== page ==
Revolution Match #2 Breakdown: Revolution 1, Chicago 1 – Arena and company struggle to find identity

(Getty Images)

Although one of the new guys got his name on the scoresheet, the Revolution didn't get the points they would have liked in their 2020 home opener. Adam Buksa opened the scoring in the first half when he turned a simple cross from Brandon Bye into a high probability scoring chance; which he converted on. Similarly, the Chicago Fire turned a simple cross into an equalizer when Jonathan Bornstein flicked a service from Djordje Mihailovic beyond the reach of Brad Knighton.

Let's look at the starting 11...

[caption id="attachment_560349" align="aligncenter" width="420"] Headshots from[/caption]

Two changes in the starting 11 this week as Wilfried Zahibo got the nod over Scott Caldwell in the midfield with Diego Fagundez, and Brad Knighton slid in the goal for Matt Turner (injury). Adam Buksa and Gustavo Bou remained the two forwards, with Teal Bunbury and Cristian Penilla running on the wings. The back four stayed exactly the way it was against Montreal with DeJuan Jones at left back, Henry Kessler at left center back, Andrew Farrell at right center back, and Brandon Bye at right back.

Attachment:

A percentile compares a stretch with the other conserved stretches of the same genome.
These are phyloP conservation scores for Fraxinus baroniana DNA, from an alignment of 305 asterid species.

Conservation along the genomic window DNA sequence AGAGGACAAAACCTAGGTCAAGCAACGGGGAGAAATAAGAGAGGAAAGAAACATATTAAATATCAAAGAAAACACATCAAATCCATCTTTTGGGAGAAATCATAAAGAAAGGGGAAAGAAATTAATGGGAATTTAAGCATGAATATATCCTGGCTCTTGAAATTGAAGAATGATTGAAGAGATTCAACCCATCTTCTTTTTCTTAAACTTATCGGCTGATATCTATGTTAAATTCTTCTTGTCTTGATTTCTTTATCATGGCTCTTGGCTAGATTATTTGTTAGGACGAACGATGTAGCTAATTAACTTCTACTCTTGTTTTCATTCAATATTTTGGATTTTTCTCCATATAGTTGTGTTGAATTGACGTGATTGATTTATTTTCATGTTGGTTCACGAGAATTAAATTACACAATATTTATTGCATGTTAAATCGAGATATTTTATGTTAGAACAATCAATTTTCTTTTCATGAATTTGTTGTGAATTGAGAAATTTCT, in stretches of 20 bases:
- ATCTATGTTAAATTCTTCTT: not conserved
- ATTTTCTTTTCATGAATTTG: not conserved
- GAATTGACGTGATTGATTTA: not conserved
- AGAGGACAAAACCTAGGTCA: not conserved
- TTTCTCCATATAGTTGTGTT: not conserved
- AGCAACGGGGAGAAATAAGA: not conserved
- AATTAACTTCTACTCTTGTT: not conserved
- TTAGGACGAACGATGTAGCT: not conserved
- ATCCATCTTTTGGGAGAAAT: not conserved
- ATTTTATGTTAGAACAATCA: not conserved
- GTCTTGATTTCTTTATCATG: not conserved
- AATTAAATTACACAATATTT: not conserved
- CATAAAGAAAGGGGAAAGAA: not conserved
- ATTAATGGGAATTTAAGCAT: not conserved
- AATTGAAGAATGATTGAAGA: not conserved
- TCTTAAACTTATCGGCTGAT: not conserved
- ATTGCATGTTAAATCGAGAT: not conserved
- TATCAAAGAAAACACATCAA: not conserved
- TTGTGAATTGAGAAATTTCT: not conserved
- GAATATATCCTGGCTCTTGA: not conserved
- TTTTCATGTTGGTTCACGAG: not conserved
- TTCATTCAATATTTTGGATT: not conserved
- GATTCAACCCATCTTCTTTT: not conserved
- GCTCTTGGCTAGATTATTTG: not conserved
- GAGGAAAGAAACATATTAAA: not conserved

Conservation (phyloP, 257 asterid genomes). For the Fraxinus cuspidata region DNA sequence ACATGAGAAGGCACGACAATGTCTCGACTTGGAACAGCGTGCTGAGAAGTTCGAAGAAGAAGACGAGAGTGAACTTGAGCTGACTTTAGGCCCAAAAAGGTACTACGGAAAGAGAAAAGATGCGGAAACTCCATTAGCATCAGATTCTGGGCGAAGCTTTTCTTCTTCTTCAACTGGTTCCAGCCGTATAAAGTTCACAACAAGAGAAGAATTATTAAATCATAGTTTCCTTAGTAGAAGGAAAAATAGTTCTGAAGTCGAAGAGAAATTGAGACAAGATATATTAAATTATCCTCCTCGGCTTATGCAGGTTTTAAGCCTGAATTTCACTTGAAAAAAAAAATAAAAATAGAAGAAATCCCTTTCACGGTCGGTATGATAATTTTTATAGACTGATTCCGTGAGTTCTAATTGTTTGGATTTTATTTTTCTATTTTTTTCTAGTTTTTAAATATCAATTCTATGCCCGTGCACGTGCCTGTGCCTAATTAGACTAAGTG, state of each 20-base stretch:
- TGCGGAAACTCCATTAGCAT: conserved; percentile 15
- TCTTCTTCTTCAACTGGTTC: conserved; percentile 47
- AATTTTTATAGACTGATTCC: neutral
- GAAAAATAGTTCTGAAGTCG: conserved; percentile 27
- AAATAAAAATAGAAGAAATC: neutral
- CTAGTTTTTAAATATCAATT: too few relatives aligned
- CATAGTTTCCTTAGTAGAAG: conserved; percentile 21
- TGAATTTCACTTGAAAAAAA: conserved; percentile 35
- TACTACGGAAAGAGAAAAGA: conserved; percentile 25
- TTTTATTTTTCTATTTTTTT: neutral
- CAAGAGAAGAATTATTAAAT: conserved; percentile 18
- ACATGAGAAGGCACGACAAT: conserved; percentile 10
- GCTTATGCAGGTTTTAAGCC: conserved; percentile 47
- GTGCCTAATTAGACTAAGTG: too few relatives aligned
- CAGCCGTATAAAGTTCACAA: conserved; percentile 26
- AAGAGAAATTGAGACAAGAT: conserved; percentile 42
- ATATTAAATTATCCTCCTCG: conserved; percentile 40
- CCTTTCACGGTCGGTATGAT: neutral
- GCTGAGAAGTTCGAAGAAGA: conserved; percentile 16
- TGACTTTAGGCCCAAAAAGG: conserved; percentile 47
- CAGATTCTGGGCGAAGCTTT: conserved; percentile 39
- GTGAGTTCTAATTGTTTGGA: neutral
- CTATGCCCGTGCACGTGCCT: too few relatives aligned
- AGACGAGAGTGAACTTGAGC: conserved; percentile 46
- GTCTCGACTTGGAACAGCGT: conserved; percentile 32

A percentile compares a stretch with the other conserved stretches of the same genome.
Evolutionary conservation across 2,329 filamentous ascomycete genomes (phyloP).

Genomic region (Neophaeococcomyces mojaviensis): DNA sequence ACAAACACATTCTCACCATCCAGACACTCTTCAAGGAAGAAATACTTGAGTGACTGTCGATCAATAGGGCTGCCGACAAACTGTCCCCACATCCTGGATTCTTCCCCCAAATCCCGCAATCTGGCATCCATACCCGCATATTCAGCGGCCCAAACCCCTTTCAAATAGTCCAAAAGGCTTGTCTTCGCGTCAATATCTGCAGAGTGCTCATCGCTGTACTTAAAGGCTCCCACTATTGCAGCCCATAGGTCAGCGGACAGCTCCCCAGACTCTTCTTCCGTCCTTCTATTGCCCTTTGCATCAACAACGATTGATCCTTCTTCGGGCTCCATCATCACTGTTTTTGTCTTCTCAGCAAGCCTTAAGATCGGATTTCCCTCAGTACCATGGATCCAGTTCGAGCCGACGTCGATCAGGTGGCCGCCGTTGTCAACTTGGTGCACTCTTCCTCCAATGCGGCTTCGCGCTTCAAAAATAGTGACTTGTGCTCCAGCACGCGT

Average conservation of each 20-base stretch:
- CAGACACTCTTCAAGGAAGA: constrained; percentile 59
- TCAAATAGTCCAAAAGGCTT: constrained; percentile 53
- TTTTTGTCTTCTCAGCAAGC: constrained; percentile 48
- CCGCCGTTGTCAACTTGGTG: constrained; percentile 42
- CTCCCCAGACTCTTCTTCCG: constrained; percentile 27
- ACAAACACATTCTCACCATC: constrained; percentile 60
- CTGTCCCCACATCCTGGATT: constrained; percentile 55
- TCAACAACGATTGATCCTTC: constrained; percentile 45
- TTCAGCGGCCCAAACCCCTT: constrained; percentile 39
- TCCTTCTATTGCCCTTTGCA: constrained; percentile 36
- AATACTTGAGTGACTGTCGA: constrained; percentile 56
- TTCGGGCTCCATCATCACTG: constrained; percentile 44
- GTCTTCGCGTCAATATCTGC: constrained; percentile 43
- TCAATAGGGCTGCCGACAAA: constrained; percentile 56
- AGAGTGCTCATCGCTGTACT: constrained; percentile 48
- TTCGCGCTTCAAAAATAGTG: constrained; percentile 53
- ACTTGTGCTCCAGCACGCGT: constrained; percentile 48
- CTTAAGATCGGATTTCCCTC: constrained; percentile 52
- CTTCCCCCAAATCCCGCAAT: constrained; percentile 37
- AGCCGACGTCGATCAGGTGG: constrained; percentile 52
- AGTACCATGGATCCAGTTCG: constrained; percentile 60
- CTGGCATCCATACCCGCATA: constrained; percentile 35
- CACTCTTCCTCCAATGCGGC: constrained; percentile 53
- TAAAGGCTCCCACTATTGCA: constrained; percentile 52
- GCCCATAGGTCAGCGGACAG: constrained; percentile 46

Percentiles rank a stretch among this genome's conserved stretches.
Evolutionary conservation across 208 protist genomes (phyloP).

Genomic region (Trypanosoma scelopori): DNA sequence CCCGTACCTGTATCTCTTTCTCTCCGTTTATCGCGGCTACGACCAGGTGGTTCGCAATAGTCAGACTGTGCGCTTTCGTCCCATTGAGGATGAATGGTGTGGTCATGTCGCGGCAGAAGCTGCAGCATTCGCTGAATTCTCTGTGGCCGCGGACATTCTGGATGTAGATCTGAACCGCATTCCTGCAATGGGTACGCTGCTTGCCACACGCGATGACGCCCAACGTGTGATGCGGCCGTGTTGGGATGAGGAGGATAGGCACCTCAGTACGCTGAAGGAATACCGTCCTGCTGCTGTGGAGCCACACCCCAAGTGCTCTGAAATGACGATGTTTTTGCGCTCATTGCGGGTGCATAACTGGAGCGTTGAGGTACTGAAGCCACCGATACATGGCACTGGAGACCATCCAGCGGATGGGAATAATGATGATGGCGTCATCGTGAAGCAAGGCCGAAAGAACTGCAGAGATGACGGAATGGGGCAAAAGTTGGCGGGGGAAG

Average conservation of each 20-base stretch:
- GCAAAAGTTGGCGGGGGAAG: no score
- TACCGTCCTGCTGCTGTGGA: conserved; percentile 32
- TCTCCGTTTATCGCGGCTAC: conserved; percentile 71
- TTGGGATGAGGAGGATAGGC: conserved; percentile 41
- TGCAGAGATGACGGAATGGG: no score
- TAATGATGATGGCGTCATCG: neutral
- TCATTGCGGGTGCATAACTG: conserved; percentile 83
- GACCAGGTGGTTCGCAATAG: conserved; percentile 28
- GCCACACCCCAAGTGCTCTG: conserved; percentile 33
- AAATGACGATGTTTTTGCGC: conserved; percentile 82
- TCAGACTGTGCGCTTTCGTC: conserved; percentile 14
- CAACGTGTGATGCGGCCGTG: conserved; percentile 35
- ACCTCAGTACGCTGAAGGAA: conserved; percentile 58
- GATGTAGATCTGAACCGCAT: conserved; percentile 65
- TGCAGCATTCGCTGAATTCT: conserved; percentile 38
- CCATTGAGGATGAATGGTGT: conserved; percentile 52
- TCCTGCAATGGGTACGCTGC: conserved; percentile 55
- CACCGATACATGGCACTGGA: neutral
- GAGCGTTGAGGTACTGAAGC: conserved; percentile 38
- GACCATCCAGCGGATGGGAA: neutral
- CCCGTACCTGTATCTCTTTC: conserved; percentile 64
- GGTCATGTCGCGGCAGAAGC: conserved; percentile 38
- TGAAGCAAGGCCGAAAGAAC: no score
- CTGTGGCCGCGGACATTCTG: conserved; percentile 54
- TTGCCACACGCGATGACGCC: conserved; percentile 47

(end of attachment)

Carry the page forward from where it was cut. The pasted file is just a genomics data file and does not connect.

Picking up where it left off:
Two teams, no identity

I'll start by sharing one of my tweets during the game on Saturday...

That tweet came towards the end of the game after both goals were scored and the feel of the game made it seem like it was destined to end in a draw. From the first whistle to the last, neither team was able to establish themselves as a unit. Neither team developed any particular pattern of play and both teams were generating their chances after taking advantage of bouncing/sloppy play in the middle third of the field, and going at the other team's disorganized back line.

Looking at the back half of the game alone you can see that all of Chicago's chances were a result of just that. Take a look at the origin of their chances below.